Eugene van Wingerdt (Scott Glenn) is a small-town barber hiding a dark secret. Twenty years earlier he was arrested due to insufficient evidence. The detective in charge of the case killed himself in despair. Now the detective’s son is in town, with a few secrets of his own. Is he seeking revenge or hoping to learn at the feet of the master? Through the film’s myriad twist and turns, you’ll realize there’s much more to evil than you could ever imagine.
"Listen, everywhere you go, you are leaving puzzle pieces for anyone who's looking."
It feels like every other day there is another trailer for a movie that seems to have an interesting concept or hook that peaks your interest, but then leaves you feeling flat and dissatisfied when you get to the show. While there are many movies that get dumped direct to VOD or onto disc that are underrated gems that everyone should see, there are still many more that either should be avoided at all costs, or just aren't worth the effort. 'The Barber' is one of those movies that threads the needle between these two worlds. On one hand it has a great performance from its lead actor and an interesting idea behind it, but on the other hand it's a movie that winds up being unmemorable by the closing shot.
Eugene Van Wingerdt (Scott Glenn) lives a quiet solitary life as a small town barber. He's taken a troubled youth under his wing to apprentice as he rubs elbows with the local Police Chief (Stephen Tobolowsky). One night after enjoying his evening meal at his favorite restaurant, Eugene is accosted by John (Chris Coy) a shadowy drifter who claims to know Eugene's hidden past.
No matter how much Eugene protests and maintains his innocence, John doesn't let up. John knows the deep dark secret that Eugene has managed to keep hidden for decades - Eugene is really a reclusive serial killer from Chicago who would burry young women and leave them to suffocate. John doesn't wan't to expose Eugene, he wants to learn from the man. He wants to learn from the worst killer in history who managed to slip away from justice due to lack of evidence.
It turns out Eugene isn't the only one with a dark secrete to hide. John is in fact a Chicago police officer whose father was the original detective working the case and was driven to suicide. John is out for revenge and is willing to tread a thin line of right and wrong to bring the real killer to light, the one he knows lives in Eugene's dark heart. As John worms his way into Eugene's life, fellow Chicago Police Officer Audrey Bennet (Kristen Hager), Johns former lover, threatens to derail his entire plan as she works to save John from an even darker fate.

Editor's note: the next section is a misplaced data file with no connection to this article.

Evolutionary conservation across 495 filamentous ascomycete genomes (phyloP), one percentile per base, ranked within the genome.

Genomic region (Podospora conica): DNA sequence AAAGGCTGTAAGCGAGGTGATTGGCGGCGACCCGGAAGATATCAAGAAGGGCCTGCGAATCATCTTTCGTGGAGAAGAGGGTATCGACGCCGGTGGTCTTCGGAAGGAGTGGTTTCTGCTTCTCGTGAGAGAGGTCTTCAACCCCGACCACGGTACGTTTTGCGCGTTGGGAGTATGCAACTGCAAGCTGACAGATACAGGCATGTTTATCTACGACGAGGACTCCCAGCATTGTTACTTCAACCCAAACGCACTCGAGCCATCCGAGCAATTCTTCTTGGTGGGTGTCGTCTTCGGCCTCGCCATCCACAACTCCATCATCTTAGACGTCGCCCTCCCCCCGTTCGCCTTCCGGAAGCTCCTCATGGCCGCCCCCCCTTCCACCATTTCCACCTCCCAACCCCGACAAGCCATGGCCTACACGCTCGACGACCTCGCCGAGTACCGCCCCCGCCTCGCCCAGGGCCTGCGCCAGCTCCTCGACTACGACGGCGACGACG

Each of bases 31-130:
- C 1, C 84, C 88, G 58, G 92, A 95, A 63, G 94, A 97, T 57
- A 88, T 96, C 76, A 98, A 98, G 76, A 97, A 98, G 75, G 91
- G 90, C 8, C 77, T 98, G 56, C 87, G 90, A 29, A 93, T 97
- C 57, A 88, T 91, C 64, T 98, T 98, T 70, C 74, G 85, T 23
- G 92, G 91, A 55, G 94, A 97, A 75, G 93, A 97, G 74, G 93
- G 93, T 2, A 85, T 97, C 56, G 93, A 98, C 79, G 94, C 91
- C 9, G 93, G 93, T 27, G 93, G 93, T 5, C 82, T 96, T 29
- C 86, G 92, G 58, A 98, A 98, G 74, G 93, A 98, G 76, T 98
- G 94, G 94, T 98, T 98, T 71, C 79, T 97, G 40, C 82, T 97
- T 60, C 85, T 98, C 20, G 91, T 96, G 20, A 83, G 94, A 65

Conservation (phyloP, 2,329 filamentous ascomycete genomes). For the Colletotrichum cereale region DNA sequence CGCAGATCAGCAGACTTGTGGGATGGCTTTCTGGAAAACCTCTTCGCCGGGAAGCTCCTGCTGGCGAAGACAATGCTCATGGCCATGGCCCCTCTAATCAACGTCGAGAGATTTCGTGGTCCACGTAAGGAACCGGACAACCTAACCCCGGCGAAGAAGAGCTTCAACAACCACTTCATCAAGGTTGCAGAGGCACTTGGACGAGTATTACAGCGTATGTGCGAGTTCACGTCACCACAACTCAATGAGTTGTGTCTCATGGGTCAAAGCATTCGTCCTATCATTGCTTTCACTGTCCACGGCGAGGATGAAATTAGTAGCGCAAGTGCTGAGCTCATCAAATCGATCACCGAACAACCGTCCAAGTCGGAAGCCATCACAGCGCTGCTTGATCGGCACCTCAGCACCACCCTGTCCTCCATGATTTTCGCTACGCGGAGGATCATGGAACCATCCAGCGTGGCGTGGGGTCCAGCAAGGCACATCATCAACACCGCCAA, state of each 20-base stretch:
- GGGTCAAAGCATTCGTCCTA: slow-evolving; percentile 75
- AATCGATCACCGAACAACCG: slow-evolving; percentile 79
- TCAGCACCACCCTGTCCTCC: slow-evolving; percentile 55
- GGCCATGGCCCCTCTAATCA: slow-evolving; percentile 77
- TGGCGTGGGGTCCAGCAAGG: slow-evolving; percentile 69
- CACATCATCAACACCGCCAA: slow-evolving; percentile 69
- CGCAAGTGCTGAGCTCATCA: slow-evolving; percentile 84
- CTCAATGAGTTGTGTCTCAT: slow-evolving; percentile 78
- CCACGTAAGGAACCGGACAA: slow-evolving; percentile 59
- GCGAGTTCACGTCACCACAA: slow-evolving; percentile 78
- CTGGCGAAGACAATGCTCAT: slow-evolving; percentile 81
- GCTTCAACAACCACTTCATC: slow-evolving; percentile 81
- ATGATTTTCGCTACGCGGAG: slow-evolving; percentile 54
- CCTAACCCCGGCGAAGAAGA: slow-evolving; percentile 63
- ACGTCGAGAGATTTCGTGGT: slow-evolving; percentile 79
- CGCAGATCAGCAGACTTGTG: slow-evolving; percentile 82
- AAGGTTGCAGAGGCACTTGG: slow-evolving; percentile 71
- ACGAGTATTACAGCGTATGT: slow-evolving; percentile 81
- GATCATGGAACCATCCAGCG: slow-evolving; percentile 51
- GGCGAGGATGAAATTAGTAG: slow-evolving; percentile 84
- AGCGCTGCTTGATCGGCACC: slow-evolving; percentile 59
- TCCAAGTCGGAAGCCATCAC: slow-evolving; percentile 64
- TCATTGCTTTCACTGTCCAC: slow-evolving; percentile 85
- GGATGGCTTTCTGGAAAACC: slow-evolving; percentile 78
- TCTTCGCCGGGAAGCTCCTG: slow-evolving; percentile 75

'The Barber' should have been a compelling film. Given the talent on screen, I came away from this one let down. I wasn't expecting much to begin with but the film itself feels like it takes a long way to go no where fast. On the surface of this plot, it isn't too hard to draw some comparisons from this film to NBC's 'Hannibal.' A killer knowingly takes an adversary as a partner and trains him to be just like him. Heck, there's even a fellow female detective that strives to keep the hero on the straight and narrow, only here, all of the effort feels wasted. I never thought I would ever say this about any movie, but the biggest problem for this particular film is there is entirely too much talking and not nearly enough doing. And when someone is doing something, it's just not interesting or the character acts in a way so completely counterintuitive to common sense that it just left me confused. I wasn't confused about what was happening on screen, I got that plain and simple, I just kept asking "Why would anyone do that?"
Performances certainly aren't the issue here. The principal cast with Scott Glenn, Chris Coy, Kristen Hager, and Stephen Tobolowsky are all doing their best to make things interesting, but they're just not given anywhere to go with the material. Scott Glenn is always great so seeing him play things a bit crazy was kind of fun, but he wasn't allowed to go full crazy soon enough. Chris Coy does well enough in his role, but I've seen him do better in 'True Blood' and most recently in 'The Walking Dead.' Ever since 'Sneakers' or 'Groundhog Day' or even 'Deadwood' for that matter, Stephen Tobolowsky has always been a reliable and entertaining addition to any cast, only here he feels wasted and given very little to do except be grumpy. Kristen Hager has become a fine enough actress in recent years and she's doing her best here, but every time I see her I'm always reminded of her role in 'AVP: Requiem' and I can't help but laugh a little more than I should.